U.K. stocks climbed for a second day as investors assessed conflicting polls for evidence that Italy will get a government committed to economic reform, while Moody’s Investors Service downgraded Britain’s debt rating.
BP climbed 1.6 percent after a report that the U.S. Justice Department and the states of Alabama and Louisiana have considered settling claims stemming from the Gulf of Mexico oil spill in 2010. Antofagasta gained 3 percent after Bank of America Corp. recommended buying the shares. Pearson Plc tumbled the most in seven months after predicting its operating profit will stagnate in 2013.
The FTSE 100 increased 19.67 points, or 0.3 percent, to 6,355.37 at the close in London, after earlier rising as much as 0.9 percent. The equity benchmark is still headed for its ninth consecutive monthly advance, its longest stretch of gains since 1997. The gauge has rallied 7.8 percent this year after U.S. lawmakers agreed on a compromise federal budget. The broader FTSE All-Share Index also added 0.3 percent today, while Ireland’s ISEQ Index advanced 0.4 percent.
“The risk of a hung parliament where Bersani and Monti win the lower house, but not the senate is high,” Alberto Gallo, head of European macro credit research at Royal Bank of Scotland Plc, wrote in a note before the senate poll. “A hung parliament would be a strong negative for the market, as the senate can virtually block any key laws passed in the lower house. Both a hung parliament and a weak majority could generate a period of political instability.”
Berlusconi’s People of Freedom and the allied Northern League may win the largest share of the vote in an election for Italy’s senate or upper house, according to a survey by Istituto Piepoli for RAI, the country’s public broadcaster.
Italians voted in a parliamentary election yesterday and today that was called after Mario Monti decided to stand down as prime minister. Pier Luigi Bersani of the Democratic Party will probably win the lower house, according to a SkyTG24 Tecne poll. Bersani, an ex-communist, and Monti have both vowed to maintain budget rigor, while Silvio Berlusconi and Beppe Grillo have promised to reverse tax increases. The Interior Ministry will release the official results later today.
The U.K.’s credit rating was lowered one level to Aa1 from Aaa and the outlook on the nation’s debt changed to stable from negative, Moody’s said in a statement late on Feb. 22. The government will probably fail to reverse its deteriorating balance sheet before 2016, the company said.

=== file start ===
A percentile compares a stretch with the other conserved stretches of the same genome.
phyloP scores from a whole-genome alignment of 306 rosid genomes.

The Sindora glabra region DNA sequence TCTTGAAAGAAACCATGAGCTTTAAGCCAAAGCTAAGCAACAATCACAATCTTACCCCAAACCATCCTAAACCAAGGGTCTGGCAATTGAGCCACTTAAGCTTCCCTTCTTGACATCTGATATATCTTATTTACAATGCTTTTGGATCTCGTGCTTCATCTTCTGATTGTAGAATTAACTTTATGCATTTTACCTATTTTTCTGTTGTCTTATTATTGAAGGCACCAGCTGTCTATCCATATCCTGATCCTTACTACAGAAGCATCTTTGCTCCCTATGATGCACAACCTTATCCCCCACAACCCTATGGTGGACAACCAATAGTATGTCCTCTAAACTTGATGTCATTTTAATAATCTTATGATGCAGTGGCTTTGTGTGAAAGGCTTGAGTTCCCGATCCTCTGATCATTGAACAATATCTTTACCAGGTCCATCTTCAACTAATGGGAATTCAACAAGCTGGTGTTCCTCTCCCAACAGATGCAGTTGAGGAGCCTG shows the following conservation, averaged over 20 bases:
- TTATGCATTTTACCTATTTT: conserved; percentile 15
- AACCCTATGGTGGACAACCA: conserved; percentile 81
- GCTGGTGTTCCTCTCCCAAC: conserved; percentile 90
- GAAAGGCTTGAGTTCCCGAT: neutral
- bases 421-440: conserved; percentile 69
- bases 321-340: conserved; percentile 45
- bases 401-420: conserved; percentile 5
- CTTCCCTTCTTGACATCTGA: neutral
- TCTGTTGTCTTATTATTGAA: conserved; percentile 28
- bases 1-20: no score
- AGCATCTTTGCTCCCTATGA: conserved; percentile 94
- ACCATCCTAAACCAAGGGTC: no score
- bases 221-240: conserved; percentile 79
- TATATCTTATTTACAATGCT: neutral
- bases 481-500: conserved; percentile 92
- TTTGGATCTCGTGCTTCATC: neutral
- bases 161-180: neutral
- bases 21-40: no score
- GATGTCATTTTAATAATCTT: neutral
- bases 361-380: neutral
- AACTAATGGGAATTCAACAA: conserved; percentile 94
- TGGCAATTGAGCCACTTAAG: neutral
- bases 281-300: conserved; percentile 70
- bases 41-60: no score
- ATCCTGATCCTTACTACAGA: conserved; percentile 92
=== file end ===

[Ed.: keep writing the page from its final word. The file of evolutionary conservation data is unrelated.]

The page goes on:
The downgrade may reinforce policy makers’ tolerance for a weaker pound and their willingness to continue stimulus through monetary easing, Citigroup Inc. U.K. economist Michael Saunders wrote in a note.
BP, the owner of the Macondo well that blew up in 2010, gained 7.1 pence to 451.2 pence. The Justice Department and the states along the Gulf of Mexico may offer BP $16 billion to settle the civil claims related to the world’s largest accidental oil spill, the Wall Street Journal reported late on Feb. 22, citing people familiar with the talks.
Antofagasta, the copper company controlled by Chile’s Luksic family, rose 33 pence to 1,117 pence. Bank of America raised its rating on the stock to buy from neutral, with analysts led by Jason Fairclough saying the group has retained its focus on value and cash returns. The shares have still dropped 16 percent this year.
Senior Plc, a British maker of parts for planes, advanced 7.1 percent to 237 pence, its highest price since at least 1991. Adjusted pretax profit climbed to 91.1 million pounds ($138 million) in 2012 from 78 million pounds a year earlier, the Rickmansworth, England-based company said. Sales increased 14 percent to 729.8 million pounds.
Elan Corp. rallied 6.9 percent to 8.52 euros in Dublin after RP Management LLC offered to buy the Irish drugmaker for about $6.5 billion. The New York-based company invests in drugmakers that generate royalty payments.
Royal Bank of Scotland Group Plc added 2.8 percent to 354.8 pence. The U.K.’s biggest government-backed lender may sell a 15 percent to 25 percent stake in Citizens Financial Group Inc. through an initial public offering, according to a person familiar with the matter. The bank may announce its plan when it reports full-year earnings on Feb. 28., the person said.
Pearson lost 3.7 percent to 1,171 pence after saying adjusted operating profit fell to 936 million pounds in 2012 from 942 million pounds a year earlier. The company also said it will have about 150 million pounds of restructuring costs in 2013. The publisher of the Financial Times newspaper added that adjusted operating profit at the FT Group dropped 36 percent last year.
“The FT is a valued and valuable part of the business,” Chief Executive Officer John Fallon said on a conference call today. “There is no process and no conversations about the sale of the FT.”
Reckitt Benckiser Group Plc dropped 3 percent to 4,381 pence, its biggest retreat since May. The Slough, England-based drugmaker said it will face competition to its Suboxone heroin-dependency treatment after the U.S. Food and Drug Administration approved two generic variants of the drug.